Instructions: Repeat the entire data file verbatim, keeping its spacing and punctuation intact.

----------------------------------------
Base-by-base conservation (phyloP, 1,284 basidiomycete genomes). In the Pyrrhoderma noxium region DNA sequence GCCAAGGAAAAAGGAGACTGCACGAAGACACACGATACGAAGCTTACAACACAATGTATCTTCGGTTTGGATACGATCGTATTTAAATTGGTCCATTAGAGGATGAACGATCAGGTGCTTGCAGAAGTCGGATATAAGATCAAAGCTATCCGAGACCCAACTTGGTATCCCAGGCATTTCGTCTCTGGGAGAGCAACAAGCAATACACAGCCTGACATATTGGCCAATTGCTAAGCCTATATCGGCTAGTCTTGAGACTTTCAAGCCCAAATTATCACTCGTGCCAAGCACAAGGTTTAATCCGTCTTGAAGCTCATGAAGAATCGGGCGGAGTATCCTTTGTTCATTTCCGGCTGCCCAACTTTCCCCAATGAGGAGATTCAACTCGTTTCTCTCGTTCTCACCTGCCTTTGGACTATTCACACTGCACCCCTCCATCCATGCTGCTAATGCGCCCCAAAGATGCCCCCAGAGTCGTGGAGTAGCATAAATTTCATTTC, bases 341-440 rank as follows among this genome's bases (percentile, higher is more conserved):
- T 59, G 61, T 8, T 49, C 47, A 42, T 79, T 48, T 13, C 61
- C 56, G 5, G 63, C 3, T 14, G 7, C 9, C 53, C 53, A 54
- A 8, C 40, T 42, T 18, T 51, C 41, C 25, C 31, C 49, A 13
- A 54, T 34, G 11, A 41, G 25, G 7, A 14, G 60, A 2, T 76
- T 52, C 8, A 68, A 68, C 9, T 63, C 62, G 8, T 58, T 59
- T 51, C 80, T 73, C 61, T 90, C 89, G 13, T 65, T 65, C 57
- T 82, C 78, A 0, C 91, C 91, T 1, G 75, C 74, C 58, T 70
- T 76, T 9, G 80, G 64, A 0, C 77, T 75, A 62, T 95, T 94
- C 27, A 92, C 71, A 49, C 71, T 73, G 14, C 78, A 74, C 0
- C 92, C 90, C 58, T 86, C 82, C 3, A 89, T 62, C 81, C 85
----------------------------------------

Base-by-base conservation (phyloP, 1,284 basidiomycete genomes). In the Pyrrhoderma noxium region DNA sequence GCCAAGGAAAAAGGAGACTGCACGAAGACACACGATACGAAGCTTACAACACAATGTATCTTCGGTTTGGATACGATCGTATTTAAATTGGTCCATTAGAGGATGAACGATCAGGTGCTTGCAGAAGTCGGATATAAGATCAAAGCTATCCGAGACCCAACTTGGTATCCCAGGCATTTCGTCTCTGGGAGAGCAACAAGCAATACACAGCCTGACATATTGGCCAATTGCTAAGCCTATATCGGCTAGTCTTGAGACTTTCAAGCCCAAATTATCACTCGTGCCAAGCACAAGGTTTAATCCGTCTTGAAGCTCATGAAGAATCGGGCGGAGTATCCTTTGTTCATTTCCGGCTGCCCAACTTTCCCCAATGAGGAGATTCAACTCGTTTCTCTCGTTCTCACCTGCCTTTGGACTATTCACACTGCACCCCTCCATCCATGCTGCTAATGCGCCCCAAAGATGCCCCCAGAGTCGTGGAGTAGCATAAATTTCATTTC, bases 341-440 rank as follows among this genome's bases (percentile, higher is more conserved):
- T 59, G 61, T 8, T 49, C 47, A 42, T 79, T 48, T 13, C 61
- C 56, G 5, G 63, C 3, T 14, G 7, C 9, C 53, C 53, A 54
- A 8, C 40, T 42, T 18, T 51, C 41, C 25, C 31, C 49, A 13
- A 54, T 34, G 11, A 41, G 25, G 7, A 14, G 60, A 2, T 76
- T 52, C 8, A 68, A 68, C 9, T 63, C 62, G 8, T 58, T 59
- T 51, C 80, T 73, C 61, T 90, C 89, G 13, T 65, T 65, C 57
- T 82, C 78, A 0, C 91, C 91, T 1, G 75, C 74, C 58, T 70
- T 76, T 9, G 80, G 64, A 0, C 77, T 75, A 62, T 95, T 94
- C 27, A 92, C 71, A 49, C 71, T 73, G 14, C 78, A 74, C 0
- C 92, C 90, C 58, T 86, C 82, C 3, A 89, T 62, C 81, C 85